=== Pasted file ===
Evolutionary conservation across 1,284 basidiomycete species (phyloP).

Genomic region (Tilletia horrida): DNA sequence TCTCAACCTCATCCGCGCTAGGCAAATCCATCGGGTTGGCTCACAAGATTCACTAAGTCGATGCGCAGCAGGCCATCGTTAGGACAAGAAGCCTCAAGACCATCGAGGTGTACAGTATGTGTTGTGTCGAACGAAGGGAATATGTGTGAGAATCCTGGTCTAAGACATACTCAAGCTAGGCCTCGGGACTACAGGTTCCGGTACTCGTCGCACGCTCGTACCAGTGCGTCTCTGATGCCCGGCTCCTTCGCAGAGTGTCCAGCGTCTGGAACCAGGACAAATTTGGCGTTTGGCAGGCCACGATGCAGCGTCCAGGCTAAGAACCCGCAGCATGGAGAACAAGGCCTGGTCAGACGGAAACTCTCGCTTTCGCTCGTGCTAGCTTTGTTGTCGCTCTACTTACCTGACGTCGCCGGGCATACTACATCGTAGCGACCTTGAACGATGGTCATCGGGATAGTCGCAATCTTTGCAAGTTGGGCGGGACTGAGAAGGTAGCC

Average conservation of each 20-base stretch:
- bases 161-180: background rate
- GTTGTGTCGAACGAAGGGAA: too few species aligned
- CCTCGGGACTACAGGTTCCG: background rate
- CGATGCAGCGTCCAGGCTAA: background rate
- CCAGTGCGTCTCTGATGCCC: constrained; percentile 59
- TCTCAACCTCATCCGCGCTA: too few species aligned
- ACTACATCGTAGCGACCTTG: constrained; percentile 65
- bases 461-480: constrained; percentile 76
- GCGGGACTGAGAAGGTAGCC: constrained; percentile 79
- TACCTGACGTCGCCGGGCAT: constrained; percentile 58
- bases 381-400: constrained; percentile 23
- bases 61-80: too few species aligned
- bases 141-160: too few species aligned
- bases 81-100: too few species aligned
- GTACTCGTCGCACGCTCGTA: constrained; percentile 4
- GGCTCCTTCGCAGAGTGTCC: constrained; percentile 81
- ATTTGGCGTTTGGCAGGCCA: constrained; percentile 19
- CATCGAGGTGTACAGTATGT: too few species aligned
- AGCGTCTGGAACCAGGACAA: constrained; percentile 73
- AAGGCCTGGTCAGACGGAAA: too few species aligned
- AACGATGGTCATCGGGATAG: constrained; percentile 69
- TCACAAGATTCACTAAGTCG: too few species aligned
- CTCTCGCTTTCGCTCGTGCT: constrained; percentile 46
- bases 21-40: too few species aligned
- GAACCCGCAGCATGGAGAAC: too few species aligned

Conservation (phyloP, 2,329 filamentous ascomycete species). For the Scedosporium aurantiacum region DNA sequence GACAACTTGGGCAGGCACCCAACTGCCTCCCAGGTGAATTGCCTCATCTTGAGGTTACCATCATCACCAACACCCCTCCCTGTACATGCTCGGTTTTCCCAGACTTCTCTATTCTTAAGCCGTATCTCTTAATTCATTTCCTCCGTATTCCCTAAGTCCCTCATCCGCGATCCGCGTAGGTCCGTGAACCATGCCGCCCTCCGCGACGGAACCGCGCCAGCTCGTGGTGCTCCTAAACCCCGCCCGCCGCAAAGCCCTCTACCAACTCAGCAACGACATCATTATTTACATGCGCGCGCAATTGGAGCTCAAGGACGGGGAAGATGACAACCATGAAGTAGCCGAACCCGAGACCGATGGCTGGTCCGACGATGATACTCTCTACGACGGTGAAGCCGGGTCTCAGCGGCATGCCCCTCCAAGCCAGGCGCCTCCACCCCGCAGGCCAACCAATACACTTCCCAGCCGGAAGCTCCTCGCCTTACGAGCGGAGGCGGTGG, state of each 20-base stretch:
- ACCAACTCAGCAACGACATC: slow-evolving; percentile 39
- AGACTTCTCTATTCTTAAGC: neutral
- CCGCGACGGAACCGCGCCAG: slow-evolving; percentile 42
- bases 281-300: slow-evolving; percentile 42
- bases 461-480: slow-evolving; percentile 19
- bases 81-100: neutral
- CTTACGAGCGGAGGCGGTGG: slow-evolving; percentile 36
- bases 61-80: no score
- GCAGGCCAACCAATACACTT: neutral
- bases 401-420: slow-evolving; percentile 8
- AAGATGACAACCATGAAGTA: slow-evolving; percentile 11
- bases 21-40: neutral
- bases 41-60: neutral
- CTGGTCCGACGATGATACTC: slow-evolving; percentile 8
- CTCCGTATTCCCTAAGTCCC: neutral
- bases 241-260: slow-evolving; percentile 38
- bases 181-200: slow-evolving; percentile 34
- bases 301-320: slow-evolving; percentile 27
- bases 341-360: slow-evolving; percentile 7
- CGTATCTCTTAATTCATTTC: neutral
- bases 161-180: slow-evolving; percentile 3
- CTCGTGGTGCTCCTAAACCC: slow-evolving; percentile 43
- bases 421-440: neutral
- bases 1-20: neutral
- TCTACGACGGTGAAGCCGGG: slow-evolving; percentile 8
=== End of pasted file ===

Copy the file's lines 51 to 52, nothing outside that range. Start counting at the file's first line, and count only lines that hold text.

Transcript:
- CTCGTGGTGCTCCTAAACCC: slow-evolving; percentile 43
- bases 421-440: neutral